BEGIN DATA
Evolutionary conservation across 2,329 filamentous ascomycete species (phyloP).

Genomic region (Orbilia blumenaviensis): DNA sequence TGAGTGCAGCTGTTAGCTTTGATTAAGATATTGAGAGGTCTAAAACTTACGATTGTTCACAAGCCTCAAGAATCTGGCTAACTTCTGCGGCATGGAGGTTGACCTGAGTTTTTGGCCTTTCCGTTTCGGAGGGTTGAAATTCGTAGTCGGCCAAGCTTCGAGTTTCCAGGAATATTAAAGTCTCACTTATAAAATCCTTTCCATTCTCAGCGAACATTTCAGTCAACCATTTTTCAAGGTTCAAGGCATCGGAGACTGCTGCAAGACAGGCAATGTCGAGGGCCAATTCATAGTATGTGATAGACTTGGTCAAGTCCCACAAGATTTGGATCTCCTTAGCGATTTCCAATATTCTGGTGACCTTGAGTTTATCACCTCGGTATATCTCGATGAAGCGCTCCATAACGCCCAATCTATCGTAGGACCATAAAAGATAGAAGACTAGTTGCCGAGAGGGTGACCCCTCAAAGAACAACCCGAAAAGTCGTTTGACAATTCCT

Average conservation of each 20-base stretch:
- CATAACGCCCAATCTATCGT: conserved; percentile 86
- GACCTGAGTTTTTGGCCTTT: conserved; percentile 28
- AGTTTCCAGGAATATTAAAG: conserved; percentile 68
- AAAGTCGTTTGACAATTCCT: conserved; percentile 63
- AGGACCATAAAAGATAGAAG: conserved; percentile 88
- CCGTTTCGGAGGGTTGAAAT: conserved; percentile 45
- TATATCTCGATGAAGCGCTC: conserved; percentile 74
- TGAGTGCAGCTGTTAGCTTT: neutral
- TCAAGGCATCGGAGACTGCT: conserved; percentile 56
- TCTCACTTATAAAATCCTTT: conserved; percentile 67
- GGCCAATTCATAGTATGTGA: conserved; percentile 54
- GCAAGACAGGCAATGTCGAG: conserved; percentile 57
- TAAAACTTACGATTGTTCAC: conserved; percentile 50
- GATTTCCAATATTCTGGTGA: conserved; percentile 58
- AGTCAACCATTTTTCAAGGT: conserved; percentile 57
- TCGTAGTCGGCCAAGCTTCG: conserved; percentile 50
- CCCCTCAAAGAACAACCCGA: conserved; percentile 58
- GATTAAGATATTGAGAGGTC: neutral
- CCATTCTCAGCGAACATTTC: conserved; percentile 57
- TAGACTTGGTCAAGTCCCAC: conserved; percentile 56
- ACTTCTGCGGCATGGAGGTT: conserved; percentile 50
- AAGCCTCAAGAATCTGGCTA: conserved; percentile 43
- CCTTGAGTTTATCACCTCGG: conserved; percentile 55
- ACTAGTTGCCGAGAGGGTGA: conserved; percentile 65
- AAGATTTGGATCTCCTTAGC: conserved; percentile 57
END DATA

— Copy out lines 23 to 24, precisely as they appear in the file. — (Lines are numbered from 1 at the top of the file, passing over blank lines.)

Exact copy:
- TAGACTTGGTCAAGTCCCAC: conserved; percentile 56
- ACTTCTGCGGCATGGAGGTT: conserved; percentile 50